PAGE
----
Hurricane Lane Downgraded to Tropical Storm After Hitting Mexico's Pacific Coast

Once-powerful Hurricane Lane dissipated on Sunday after slamming into a sparsely populated stretch of Mexico's Pacific coast south of the city of Culiacan and flooding streets and knocking out power in parts of the resort of Mazatlan.

The storm, which had been a Category 3 hurricane at landfall a day earlier, weakened to a tropical depression on Sunday after battering Mazatlan, prompting the cancellation of flights and the traditional Independence Day parade in this resort and retirement community popular with Americans.

Just before dawn local time, Lane's maximum sustained winds had faded to about 50 kph (30 mph) — down from 205 kph (125 mph) on Saturday, forecasters at the U.S. National Hurricane Center said.

The storm was about 105 miles (165 kilometers) east of Los Mochis, moving north at 11 kph (7 mph) and was expected to weaken further as the its center moves inland, the hurricane center said.

People living in low-lying areas were evacuated and shelters were set up for the displaced but by early Sunday all warnings for Mexico had been discontinued.

Earlier, the hurricane took an unexpected turn toward the mainland and caught Mazatlan off guard. Many awoke to strong winds and a pounding rain.

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There was no electricity Saturday at the Hotel Royal Villas, where receptionist Alma Baldez and other employees scurried to hand out candles to guests taking refuge in their rooms. Many had just arrived at the hotel after a long night celebrating Mexico's Independence Day. City officials canceled Saturday's celebrations as the storm approached.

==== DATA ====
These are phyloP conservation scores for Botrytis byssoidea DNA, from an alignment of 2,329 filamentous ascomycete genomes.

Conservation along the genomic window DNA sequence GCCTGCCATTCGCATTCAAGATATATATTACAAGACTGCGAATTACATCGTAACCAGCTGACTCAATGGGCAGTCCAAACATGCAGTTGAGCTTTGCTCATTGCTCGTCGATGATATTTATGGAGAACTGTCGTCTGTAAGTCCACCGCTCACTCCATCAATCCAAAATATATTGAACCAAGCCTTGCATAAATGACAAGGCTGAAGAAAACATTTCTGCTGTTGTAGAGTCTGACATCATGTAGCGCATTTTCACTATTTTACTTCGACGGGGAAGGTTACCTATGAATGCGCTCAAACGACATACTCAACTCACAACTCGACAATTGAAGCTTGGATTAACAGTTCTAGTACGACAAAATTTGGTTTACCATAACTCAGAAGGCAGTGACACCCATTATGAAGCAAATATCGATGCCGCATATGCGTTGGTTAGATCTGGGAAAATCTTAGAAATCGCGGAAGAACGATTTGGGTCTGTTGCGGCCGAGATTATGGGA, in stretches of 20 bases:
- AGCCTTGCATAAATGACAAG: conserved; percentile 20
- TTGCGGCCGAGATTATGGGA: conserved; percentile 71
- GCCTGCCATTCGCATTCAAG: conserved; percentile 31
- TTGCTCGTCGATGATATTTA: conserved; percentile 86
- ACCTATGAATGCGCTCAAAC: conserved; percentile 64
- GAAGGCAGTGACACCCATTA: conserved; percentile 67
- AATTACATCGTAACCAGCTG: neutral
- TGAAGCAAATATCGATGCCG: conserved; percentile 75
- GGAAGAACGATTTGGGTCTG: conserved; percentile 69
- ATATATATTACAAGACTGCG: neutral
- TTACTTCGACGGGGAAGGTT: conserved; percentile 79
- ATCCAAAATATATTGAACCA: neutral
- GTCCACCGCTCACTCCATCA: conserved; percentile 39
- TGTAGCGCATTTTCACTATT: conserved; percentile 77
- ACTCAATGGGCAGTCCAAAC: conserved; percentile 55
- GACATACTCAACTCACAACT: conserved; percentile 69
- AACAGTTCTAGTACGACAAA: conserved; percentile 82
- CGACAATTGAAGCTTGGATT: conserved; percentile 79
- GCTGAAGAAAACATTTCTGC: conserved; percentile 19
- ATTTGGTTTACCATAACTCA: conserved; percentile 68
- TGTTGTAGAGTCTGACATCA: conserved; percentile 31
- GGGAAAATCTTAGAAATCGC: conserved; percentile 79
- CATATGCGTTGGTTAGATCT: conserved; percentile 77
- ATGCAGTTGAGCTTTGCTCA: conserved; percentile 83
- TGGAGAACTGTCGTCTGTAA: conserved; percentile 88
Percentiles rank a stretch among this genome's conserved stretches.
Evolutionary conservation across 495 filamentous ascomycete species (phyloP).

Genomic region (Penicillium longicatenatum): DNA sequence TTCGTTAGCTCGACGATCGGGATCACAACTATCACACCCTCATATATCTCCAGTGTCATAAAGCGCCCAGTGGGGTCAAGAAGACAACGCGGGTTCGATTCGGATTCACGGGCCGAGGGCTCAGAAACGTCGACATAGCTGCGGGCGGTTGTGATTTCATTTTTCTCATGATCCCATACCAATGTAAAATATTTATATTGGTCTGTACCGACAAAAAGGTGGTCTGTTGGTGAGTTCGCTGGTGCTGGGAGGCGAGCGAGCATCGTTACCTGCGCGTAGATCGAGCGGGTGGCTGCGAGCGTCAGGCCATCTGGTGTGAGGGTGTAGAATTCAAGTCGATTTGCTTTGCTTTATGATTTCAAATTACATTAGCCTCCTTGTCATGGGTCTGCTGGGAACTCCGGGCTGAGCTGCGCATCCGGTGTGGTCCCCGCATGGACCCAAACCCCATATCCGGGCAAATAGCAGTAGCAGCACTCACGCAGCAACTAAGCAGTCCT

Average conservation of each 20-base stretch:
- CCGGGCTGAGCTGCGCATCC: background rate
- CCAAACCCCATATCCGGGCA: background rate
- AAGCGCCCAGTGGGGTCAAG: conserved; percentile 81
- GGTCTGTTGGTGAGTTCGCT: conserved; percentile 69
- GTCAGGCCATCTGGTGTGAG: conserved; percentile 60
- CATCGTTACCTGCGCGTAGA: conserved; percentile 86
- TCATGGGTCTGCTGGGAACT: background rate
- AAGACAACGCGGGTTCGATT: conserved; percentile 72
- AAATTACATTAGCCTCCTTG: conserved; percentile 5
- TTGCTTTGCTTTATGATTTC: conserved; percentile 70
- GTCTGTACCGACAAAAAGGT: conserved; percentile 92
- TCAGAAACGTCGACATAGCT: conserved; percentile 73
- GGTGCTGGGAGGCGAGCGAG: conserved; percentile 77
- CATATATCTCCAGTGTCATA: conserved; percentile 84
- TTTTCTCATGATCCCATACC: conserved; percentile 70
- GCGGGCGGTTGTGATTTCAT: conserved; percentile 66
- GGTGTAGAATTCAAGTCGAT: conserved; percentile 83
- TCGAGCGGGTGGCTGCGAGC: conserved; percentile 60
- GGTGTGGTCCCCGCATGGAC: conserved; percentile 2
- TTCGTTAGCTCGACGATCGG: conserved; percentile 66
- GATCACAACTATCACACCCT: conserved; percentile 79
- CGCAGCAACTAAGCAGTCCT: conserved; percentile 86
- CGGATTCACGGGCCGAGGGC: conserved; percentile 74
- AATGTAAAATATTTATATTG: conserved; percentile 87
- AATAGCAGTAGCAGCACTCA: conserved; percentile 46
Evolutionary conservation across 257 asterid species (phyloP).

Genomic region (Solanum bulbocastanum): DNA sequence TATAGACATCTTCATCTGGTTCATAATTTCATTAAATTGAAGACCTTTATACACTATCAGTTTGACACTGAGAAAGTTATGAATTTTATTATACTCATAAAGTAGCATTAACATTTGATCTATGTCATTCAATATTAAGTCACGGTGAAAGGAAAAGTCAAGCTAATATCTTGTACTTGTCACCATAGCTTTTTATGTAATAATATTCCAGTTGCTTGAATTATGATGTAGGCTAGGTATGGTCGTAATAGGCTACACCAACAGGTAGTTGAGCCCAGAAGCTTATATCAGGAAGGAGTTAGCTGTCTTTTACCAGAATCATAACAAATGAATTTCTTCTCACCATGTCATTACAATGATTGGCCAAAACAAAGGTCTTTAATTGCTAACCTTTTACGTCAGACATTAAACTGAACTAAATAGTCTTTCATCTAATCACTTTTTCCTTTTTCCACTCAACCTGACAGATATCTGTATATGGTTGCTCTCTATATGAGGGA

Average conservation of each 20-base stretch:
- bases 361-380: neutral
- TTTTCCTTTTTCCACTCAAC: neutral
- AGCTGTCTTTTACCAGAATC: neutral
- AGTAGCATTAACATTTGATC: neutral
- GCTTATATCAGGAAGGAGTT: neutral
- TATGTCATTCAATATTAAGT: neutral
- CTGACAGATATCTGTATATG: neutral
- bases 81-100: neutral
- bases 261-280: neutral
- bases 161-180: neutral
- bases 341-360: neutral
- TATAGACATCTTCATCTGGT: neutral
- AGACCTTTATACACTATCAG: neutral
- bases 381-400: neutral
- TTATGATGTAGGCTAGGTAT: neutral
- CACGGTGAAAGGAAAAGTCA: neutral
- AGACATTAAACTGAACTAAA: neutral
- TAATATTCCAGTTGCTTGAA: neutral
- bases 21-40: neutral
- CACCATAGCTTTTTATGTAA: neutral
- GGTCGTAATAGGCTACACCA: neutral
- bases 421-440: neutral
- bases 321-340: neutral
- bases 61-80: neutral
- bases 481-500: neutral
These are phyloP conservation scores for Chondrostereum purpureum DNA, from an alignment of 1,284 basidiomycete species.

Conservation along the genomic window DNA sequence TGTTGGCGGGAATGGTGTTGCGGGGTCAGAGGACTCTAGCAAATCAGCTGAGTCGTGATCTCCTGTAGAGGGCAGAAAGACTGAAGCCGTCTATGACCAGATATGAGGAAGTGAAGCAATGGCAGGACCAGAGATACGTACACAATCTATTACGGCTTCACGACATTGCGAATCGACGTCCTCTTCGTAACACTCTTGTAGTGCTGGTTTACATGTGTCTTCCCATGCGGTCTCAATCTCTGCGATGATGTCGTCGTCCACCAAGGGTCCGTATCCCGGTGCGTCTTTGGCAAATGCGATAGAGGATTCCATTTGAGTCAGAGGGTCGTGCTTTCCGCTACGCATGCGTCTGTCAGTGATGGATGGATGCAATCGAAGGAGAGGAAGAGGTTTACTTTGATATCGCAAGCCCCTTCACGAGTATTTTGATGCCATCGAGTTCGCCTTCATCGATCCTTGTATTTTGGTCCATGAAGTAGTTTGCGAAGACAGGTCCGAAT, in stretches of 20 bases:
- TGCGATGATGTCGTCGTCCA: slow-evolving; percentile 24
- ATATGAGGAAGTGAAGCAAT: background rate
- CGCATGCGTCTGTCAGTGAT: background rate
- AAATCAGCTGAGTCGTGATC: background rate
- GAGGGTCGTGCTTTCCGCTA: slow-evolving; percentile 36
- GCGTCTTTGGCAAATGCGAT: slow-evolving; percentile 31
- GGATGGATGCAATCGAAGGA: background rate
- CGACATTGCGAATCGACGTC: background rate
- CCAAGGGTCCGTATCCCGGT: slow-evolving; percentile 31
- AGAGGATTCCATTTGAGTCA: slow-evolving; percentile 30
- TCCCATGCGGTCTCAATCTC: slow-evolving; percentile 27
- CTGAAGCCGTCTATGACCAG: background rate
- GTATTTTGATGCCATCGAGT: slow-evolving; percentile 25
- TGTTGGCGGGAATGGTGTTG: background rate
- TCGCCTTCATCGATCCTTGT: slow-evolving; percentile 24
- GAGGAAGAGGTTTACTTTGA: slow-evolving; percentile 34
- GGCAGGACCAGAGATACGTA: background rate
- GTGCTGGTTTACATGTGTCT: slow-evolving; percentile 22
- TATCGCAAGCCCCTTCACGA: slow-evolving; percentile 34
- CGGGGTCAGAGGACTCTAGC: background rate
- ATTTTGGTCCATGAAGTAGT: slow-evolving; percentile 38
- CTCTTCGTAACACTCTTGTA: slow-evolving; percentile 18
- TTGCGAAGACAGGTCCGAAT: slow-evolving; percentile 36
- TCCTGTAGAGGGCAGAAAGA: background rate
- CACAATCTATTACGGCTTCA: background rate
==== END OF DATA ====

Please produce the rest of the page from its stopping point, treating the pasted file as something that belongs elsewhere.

"It's really ugly out there," Baldez said.

Later, dozens of surfers paddled out to massive waves whipped up by the storm, and residents splashed in knee-deep puddles.

"It was strong. It hit badly, but it could have been worse," said Carlos Borcio, a 25-year-old tourist visiting from Culiacan who was watching the waves and drinking beer with two friends.

Jesus Martinez rode his bike to work through flooded streets.

"It's better this way," he said. "Normally, it's really hot, and now it's nice."

Earlier this week, rains from the storm lashed coastal towns to the south, causing a landslide that killed a 7-year-old boy on Thursday in Acapulco and flooding across western Mexico that forced hundreds of people to abandon their homes.

It was the second hurricane to menace the region this month. Hurricane John unleashed wind and rain on Cabo San Lucas, a remote enclave on the Baja California's southern tip. Though the storm didn't directly hit the resort famous for deep-sea fishing, world-class golf courses and pristine beaches, it killed five people and damaged highways and homes in the region.

The peninsula, however, appeared to escape Hurricane Lane's wrath — even though the storm was originally forecast to hit it directly.

Dan McGonagle, a 46-year-old salesman from Littleton, Colorado, walked along the marina of Cabo San Lucas early Saturday, looking out on cloudy skies. Many stores still had their windows covered with wood.

"It's a relief," he said. "It could have been really scary. I mean they had sandbags out and were preparing for flooding at the hotel."

Also Saturday, Tropical Storm Miriam formed far off Mexico's Baja California peninsula, the National Hurricane Center said. Forecasters said there was a slight chance it would turn toward land later in the week, hitting a sparsely populated section of the peninsula's coastline.

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